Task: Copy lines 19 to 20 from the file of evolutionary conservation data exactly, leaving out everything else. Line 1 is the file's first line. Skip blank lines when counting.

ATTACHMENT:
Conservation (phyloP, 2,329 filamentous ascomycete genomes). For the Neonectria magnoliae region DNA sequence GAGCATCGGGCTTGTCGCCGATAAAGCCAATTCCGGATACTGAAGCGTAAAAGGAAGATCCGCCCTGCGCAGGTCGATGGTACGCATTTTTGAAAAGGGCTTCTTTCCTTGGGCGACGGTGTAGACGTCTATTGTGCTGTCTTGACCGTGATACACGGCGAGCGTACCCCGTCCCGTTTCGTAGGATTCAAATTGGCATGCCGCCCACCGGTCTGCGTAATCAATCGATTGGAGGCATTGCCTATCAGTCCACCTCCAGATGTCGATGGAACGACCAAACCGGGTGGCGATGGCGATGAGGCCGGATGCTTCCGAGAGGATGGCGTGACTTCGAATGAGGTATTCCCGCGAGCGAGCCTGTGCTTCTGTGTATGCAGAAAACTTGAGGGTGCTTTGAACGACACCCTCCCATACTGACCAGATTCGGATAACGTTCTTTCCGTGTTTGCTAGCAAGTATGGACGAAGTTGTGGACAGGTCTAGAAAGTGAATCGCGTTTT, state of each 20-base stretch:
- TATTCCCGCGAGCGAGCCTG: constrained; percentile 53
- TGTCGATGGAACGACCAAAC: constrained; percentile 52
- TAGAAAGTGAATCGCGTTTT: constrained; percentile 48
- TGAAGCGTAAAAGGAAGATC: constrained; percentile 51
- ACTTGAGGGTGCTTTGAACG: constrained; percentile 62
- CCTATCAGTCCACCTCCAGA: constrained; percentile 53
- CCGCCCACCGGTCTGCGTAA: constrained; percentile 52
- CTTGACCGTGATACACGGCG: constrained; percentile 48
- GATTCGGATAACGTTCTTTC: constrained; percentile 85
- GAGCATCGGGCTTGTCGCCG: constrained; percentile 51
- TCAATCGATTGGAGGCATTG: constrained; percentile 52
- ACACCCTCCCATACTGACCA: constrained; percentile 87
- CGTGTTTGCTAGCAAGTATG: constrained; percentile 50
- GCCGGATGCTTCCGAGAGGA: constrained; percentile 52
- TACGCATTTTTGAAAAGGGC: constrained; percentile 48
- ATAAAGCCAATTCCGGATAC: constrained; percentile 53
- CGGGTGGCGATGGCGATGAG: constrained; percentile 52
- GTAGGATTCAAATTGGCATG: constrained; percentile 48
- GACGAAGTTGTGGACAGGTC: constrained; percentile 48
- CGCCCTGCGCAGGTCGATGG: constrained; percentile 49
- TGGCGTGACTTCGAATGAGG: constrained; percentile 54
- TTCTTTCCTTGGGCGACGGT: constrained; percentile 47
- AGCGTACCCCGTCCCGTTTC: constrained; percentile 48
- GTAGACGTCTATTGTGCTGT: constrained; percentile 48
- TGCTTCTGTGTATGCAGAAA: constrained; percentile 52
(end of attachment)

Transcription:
- GTAGGATTCAAATTGGCATG: constrained; percentile 48
- GACGAAGTTGTGGACAGGTC: constrained; percentile 48